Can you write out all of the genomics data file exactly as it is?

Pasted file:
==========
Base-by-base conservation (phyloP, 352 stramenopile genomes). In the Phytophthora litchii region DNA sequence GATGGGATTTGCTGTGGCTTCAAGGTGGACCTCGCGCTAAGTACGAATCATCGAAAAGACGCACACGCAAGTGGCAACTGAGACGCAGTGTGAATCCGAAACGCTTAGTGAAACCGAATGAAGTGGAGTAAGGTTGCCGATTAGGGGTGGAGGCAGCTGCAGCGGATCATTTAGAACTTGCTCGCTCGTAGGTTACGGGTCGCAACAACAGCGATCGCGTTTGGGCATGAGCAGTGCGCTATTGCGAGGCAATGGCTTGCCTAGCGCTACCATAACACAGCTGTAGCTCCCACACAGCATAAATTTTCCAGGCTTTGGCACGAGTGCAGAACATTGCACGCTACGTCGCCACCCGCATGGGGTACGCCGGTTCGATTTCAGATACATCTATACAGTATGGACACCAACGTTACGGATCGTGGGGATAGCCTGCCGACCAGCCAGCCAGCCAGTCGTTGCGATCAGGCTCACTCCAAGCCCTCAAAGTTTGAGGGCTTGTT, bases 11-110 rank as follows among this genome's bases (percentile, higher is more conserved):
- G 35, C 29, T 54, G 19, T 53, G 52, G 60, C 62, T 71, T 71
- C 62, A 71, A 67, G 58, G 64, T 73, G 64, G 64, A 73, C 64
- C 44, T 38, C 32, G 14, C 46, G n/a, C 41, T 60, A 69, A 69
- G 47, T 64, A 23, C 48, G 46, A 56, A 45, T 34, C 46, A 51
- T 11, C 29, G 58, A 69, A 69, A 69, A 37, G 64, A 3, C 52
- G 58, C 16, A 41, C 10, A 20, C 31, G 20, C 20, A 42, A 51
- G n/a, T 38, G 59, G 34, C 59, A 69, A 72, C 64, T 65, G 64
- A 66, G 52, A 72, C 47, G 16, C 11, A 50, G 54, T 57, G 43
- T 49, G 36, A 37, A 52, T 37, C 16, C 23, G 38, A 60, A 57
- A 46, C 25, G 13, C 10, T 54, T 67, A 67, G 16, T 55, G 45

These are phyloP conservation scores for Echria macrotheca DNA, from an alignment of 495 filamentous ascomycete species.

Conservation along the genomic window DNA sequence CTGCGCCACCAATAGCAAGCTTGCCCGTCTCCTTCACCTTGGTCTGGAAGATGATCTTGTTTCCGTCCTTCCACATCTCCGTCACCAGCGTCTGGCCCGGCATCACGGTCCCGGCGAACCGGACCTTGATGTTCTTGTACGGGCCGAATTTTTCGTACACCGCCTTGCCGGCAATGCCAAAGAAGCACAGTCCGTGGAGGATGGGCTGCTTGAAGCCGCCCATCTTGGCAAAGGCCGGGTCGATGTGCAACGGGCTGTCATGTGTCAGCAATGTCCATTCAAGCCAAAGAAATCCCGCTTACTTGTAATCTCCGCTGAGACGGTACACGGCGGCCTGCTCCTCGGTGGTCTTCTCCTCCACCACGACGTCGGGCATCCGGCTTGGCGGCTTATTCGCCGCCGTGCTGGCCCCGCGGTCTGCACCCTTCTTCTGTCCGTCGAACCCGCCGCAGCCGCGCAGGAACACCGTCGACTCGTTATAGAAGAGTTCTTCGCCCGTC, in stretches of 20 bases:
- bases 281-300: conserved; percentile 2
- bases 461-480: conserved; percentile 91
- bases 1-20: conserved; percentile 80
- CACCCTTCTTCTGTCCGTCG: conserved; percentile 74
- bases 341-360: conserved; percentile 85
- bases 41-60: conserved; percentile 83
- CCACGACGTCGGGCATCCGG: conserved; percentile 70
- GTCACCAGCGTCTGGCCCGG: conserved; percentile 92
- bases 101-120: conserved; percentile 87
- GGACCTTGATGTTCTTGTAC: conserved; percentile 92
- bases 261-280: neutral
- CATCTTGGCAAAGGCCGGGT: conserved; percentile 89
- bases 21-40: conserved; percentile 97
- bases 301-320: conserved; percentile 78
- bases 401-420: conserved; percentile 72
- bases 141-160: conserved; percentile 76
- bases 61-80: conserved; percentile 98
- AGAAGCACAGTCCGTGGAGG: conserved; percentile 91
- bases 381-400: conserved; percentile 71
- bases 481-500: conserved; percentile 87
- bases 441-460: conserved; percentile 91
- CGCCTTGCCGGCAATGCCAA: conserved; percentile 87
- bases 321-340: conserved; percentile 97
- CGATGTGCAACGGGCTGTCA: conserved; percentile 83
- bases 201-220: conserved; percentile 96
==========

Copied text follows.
Base-by-base conservation (phyloP, 352 stramenopile genomes). In the Phytophthora litchii region DNA sequence GATGGGATTTGCTGTGGCTTCAAGGTGGACCTCGCGCTAAGTACGAATCATCGAAAAGACGCACACGCAAGTGGCAACTGAGACGCAGTGTGAATCCGAAACGCTTAGTGAAACCGAATGAAGTGGAGTAAGGTTGCCGATTAGGGGTGGAGGCAGCTGCAGCGGATCATTTAGAACTTGCTCGCTCGTAGGTTACGGGTCGCAACAACAGCGATCGCGTTTGGGCATGAGCAGTGCGCTATTGCGAGGCAATGGCTTGCCTAGCGCTACCATAACACAGCTGTAGCTCCCACACAGCATAAATTTTCCAGGCTTTGGCACGAGTGCAGAACATTGCACGCTACGTCGCCACCCGCATGGGGTACGCCGGTTCGATTTCAGATACATCTATACAGTATGGACACCAACGTTACGGATCGTGGGGATAGCCTGCCGACCAGCCAGCCAGCCAGTCGTTGCGATCAGGCTCACTCCAAGCCCTCAAAGTTTGAGGGCTTGTT, bases 11-110 rank as follows among this genome's bases (percentile, higher is more conserved):
- G 35, C 29, T 54, G 19, T 53, G 52, G 60, C 62, T 71, T 71
- C 62, A 71, A 67, G 58, G 64, T 73, G 64, G 64, A 73, C 64
- C 44, T 38, C 32, G 14, C 46, G n/a, C 41, T 60, A 69, A 69
- G 47, T 64, A 23, C 48, G 46, A 56, A 45, T 34, C 46, A 51
- T 11, C 29, G 58, A 69, A 69, A 69, A 37, G 64, A 3, C 52
- G 58, C 16, A 41, C 10, A 20, C 31, G 20, C 20, A 42, A 51
- G n/a, T 38, G 59, G 34, C 59, A 69, A 72, C 64, T 65, G 64
- A 66, G 52, A 72, C 47, G 16, C 11, A 50, G 54, T 57, G 43
- T 49, G 36, A 37, A 52, T 37, C 16, C 23, G 38, A 60, A 57
- A 46, C 25, G 13, C 10, T 54, T 67, A 67, G 16, T 55, G 45

These are phyloP conservation scores for Echria macrotheca DNA, from an alignment of 495 filamentous ascomycete species.

Conservation along the genomic window DNA sequence CTGCGCCACCAATAGCAAGCTTGCCCGTCTCCTTCACCTTGGTCTGGAAGATGATCTTGTTTCCGTCCTTCCACATCTCCGTCACCAGCGTCTGGCCCGGCATCACGGTCCCGGCGAACCGGACCTTGATGTTCTTGTACGGGCCGAATTTTTCGTACACCGCCTTGCCGGCAATGCCAAAGAAGCACAGTCCGTGGAGGATGGGCTGCTTGAAGCCGCCCATCTTGGCAAAGGCCGGGTCGATGTGCAACGGGCTGTCATGTGTCAGCAATGTCCATTCAAGCCAAAGAAATCCCGCTTACTTGTAATCTCCGCTGAGACGGTACACGGCGGCCTGCTCCTCGGTGGTCTTCTCCTCCACCACGACGTCGGGCATCCGGCTTGGCGGCTTATTCGCCGCCGTGCTGGCCCCGCGGTCTGCACCCTTCTTCTGTCCGTCGAACCCGCCGCAGCCGCGCAGGAACACCGTCGACTCGTTATAGAAGAGTTCTTCGCCCGTC, in stretches of 20 bases:
- bases 281-300: conserved; percentile 2
- bases 461-480: conserved; percentile 91
- bases 1-20: conserved; percentile 80
- CACCCTTCTTCTGTCCGTCG: conserved; percentile 74
- bases 341-360: conserved; percentile 85
- bases 41-60: conserved; percentile 83
- CCACGACGTCGGGCATCCGG: conserved; percentile 70
- GTCACCAGCGTCTGGCCCGG: conserved; percentile 92
- bases 101-120: conserved; percentile 87
- GGACCTTGATGTTCTTGTAC: conserved; percentile 92
- bases 261-280: neutral
- CATCTTGGCAAAGGCCGGGT: conserved; percentile 89
- bases 21-40: conserved; percentile 97
- bases 301-320: conserved; percentile 78
- bases 401-420: conserved; percentile 72
- bases 141-160: conserved; percentile 76
- bases 61-80: conserved; percentile 98
- AGAAGCACAGTCCGTGGAGG: conserved; percentile 91
- bases 381-400: conserved; percentile 71
- bases 481-500: conserved; percentile 87
- bases 441-460: conserved; percentile 91
- CGCCTTGCCGGCAATGCCAA: conserved; percentile 87
- bases 321-340: conserved; percentile 97
- CGATGTGCAACGGGCTGTCA: conserved; percentile 83
- bases 201-220: conserved; percentile 96